We have been amazed by the support we have received from our family, friends, and even total strangers. Within days after creating this site, Buster's Blog had logged almost 800 hits, and this is from a non-searchable blog! Hopefully, everyone can excuse the typos, and misspelling of medical terms. It is crazy for us to think that so many people might be reading this.
Will came down with a virus over the weekend. He was a pretty sick little boy, but finally turned the corner yesterday. Judging by the kids at Jack's preschool, we think just about every child in town has been sick lately! Unfortunately for Will, that is causing some delays in his treatment.
The Dr. made the determination that Will has failed Topamax as there isn't really any change in his episodes, and we are going to be beginning ACTH. He was to be admitted to start the tests and treatment yet this week, but because of the virus we need to wait until he has been healthy for at least a week as the ACTH will suppress his immune system. Thus, for now, Will is still taking the Topamax for another week. We were hoping to be able to get together with some friends this weekend before we have to go into semi-isolation, but we had to cancel as we need to do our best to keep him healthy so that his treatment doesn't have to get delayed any further.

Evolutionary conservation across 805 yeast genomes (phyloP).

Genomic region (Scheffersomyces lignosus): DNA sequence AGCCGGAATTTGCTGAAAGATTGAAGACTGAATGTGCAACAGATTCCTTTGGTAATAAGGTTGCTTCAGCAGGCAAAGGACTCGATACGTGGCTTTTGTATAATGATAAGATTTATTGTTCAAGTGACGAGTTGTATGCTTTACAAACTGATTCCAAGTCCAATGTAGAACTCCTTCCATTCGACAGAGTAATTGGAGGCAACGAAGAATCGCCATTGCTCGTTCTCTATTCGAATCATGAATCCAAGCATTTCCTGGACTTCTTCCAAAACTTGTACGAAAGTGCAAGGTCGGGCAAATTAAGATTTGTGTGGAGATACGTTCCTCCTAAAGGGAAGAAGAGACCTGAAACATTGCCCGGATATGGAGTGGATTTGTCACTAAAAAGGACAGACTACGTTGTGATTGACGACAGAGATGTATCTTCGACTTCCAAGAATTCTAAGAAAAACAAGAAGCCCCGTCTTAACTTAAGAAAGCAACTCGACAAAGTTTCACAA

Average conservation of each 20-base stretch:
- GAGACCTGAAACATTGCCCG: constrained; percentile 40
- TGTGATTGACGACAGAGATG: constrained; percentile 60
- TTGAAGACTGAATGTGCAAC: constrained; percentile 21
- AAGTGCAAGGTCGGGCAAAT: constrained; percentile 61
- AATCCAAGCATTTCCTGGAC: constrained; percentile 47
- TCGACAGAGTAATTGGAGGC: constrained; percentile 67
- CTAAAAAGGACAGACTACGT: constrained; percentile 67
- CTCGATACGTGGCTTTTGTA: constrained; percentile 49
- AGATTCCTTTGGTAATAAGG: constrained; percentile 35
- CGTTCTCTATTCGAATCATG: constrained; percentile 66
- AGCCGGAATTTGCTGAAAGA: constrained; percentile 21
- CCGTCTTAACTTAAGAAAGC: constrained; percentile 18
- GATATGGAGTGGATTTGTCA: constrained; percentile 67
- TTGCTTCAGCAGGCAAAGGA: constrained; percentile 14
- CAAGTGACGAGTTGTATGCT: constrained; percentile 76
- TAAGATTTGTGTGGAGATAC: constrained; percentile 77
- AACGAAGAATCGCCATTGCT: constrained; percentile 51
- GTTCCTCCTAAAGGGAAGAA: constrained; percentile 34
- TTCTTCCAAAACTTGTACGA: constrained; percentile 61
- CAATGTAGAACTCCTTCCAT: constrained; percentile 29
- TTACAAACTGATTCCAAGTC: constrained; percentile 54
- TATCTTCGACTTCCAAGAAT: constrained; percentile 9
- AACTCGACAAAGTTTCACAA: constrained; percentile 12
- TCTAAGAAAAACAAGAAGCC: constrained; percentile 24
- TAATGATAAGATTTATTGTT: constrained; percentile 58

ACTH, or adrenocorticotropic hormone, is a steroid injection treatment (it is kind of similar to Prednisone) which is sometimes effective for treatment of IS for reasons that doctors are not able to explain. This side effects are daunting, but we have read posts from many parents referring to ACTH as a "Miracle Drug". The cost of a course of treatment (approximately 2-4 months) is close to $100,000. No, that is NOT a typo. Because of its extreme cost, it is one of only 12 medications in existence for which the National Organization of Rare Diseases provides medical assistance. Amazingly, we have been told that our co-pay for this will only be $40 per month. Thank God for good health insurance!
We thought it might be helpful to post a little more information about Infantile Spasms (IS). It is ironic because the seizures seem so mild and the name "Infantile Spasms" is so benign. Yet, it is one of, if not the worst type of epilepsy that a child can have because of the negative effects IS can have on a child's development. IS is a rare type of childhood epilepsy, affecting approximately 1 in every 5000 children. Almost all cases of IS (90%) begin prior to 12 months of age, and most (but not all!) children who suffer from IS will have developmental delays or mental retardation later in life. Will actually has what is termed late-onset Infantile Spasms, because he did not have his first cluster until he was almost 18 months old. In fact, Will was developing completely normally until around 15-16 months, when we started to worry because although he babbles he still hadn't said his first word. The prognosis is significantly better if a child was developing normally before the onset of the seizures, and we have to believe that since Will had almost a year and a half of normal development his chances are better than most. Unfortunately, the one question we so desperately want an answer to - "Is our child going to be OK?" - is the one question that no one can answer for us right now.